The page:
Identifying Your Values

Corey —  May 31, 2010

       Last week, I talked about the importance of values. Now it’s time to identify your personal values. If you are married, have a partner, or your finances somehow involve other people, then you may want to do this exercise with the other people involved. This will elicit an important discussion and ensure you are in agreement or at least have an understanding about your guiding principles.

Identify Your Values

       To start this process, you will want to make sure you have time to focus. Sit down with some paper, and ask yourself this question: What is most important to me in life? Write down your values to answer this question. Try to make these one or two word phrases, and don’t worry about the order yet. I was able to get the major ones for me (Faith in God, Family, and Love) but I hit a road block trying to think of everything that’s actually important to me.

       If you’re like me and are having trouble listing specific values, you can try using a list of values as a starting point. Go through the list and find the values that you feel are most important. Try not to choose the values you think you should have, but choose the ones you find truly important in your life.

       To make it easy, I have included a link to a list of values in a Microsoft Word Document so you can edit it on the computer. Feel free to add other values or put them in your own words.

Prioritize Your Values

       Now try to narrow down this list by combining similar values into a single value (or two if you need to). You want to get this list down to no more than 10-15 values. Using the list of values mentioned above, I ended up with 59 on my list. I had a lot of cutting down to do! I eliminated the overlapping values to get it down to the phrases I thought summed up that particular group the best. For example, I eliminated ‘Education’ and ‘Knowledge’ and used ‘Learning’ instead. It took me a while, but I got my list down to 13 values.

       Then you need to prioritize your list of values. You can do this by listing your top value first, then your second highest value, and so on until you’ve prioritized your entire list. If you are having difficulty prioritizing this list, then you might want to try CNN Money’s “The Prioritizer” calculator. The Prioritizer allows you to list up to 15 items and then asks you a series of questions that forces you to choose between each possible pair of goals. Once you’re finished, the calculator will give you a list of your values in priority order according to your choices.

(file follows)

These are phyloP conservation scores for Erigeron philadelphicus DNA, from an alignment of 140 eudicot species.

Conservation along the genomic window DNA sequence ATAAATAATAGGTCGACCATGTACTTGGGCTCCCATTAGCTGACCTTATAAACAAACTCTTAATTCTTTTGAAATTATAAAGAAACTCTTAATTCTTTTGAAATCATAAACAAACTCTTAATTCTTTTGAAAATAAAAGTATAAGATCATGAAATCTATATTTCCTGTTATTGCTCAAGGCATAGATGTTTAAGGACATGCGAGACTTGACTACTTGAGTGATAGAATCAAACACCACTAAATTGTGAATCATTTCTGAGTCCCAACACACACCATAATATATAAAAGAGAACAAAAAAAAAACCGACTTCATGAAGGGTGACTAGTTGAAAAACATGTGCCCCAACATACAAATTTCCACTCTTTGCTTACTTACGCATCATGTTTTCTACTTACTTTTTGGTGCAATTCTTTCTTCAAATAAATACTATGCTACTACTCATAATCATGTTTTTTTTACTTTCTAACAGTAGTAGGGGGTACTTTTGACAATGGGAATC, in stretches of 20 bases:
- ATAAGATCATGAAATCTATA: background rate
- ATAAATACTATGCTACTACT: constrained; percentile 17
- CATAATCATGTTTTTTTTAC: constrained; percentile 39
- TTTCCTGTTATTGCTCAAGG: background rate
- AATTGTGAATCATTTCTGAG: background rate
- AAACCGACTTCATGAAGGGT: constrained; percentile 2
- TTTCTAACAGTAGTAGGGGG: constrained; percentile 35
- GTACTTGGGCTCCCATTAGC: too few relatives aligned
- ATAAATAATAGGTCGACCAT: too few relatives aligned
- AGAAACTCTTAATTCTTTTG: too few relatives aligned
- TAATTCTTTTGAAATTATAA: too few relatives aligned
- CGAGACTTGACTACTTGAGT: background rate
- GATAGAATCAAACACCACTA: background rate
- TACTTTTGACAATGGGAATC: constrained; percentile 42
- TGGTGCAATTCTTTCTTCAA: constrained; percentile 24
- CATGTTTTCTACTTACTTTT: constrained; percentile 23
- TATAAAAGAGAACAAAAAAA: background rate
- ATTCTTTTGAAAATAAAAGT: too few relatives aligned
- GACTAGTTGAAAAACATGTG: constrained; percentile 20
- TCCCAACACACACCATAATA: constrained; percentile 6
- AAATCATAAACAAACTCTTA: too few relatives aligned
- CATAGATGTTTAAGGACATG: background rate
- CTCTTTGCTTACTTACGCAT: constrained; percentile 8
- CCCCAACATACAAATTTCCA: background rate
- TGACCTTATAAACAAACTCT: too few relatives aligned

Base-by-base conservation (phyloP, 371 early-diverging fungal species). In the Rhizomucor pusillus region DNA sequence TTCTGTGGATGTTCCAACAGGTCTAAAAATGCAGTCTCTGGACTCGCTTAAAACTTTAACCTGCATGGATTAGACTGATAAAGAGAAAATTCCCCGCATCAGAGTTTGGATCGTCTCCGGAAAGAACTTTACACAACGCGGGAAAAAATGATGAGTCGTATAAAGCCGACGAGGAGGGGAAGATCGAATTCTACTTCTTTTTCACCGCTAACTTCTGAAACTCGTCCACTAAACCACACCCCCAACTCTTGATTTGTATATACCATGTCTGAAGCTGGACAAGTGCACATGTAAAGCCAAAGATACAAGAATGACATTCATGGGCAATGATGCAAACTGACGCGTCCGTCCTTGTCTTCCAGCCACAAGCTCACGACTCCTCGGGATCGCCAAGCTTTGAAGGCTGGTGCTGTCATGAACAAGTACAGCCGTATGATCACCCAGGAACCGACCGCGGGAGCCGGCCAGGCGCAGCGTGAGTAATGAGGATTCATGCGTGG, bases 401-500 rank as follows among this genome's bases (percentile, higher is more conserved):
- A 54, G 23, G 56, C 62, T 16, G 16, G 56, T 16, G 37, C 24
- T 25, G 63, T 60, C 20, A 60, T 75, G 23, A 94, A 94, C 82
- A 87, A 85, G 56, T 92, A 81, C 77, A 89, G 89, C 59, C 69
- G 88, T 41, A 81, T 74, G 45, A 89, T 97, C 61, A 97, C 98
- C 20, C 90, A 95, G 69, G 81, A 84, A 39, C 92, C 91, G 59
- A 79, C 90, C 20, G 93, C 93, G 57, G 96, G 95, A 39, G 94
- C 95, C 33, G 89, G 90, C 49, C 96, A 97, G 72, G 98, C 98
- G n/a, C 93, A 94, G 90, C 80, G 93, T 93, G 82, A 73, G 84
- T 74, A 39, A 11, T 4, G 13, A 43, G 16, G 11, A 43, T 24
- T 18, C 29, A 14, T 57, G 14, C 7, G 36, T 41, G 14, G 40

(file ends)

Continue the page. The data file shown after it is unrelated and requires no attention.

The Next Step: Examine & Evaluate

       Now you should have a list that reflects your personal values in order from most important to less important. The next step is to examine and evaluate these values. Make sure you’re here next week as I talk about how to examine and evaluate your values in light of your actions and goals in life. To make sure you don’t miss that article, sign up for free updates to Provident Planning. You can also enter your email address below to get updates sent directly to your inbox.

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Corey is currently pursuing a Master of Arts degree in religion. While he enjoys learning and writing about Christianity, another one of his new passions is writing about personal finances in order to help others make wise decisions with their money.

2 responses to Identifying Your Values

  1. This is such an important thing to do. I find that many people that I speak with about their finances never identify their values. They often speak of these “canned” goals such as buying a house in x years, or saving for college for a child, but they never speak of priorities and greater values (even the Christians).
    .-= Khaleef @ KNS Financial´s last blog ..True Christian Conduct =-.

  2. I think many people neglect this, Khaleef. It’s entirely possible to go through life without actively thinking about your values. But doing so early on helps you avoid the tragedy of getting to the end, looking back, and regretting what you’ve done and where you are. Your goals need to be your goals – not society’s, your parents’, or your friends’. Identifying your values and weighing everything against them help ensure that your goals really are your own.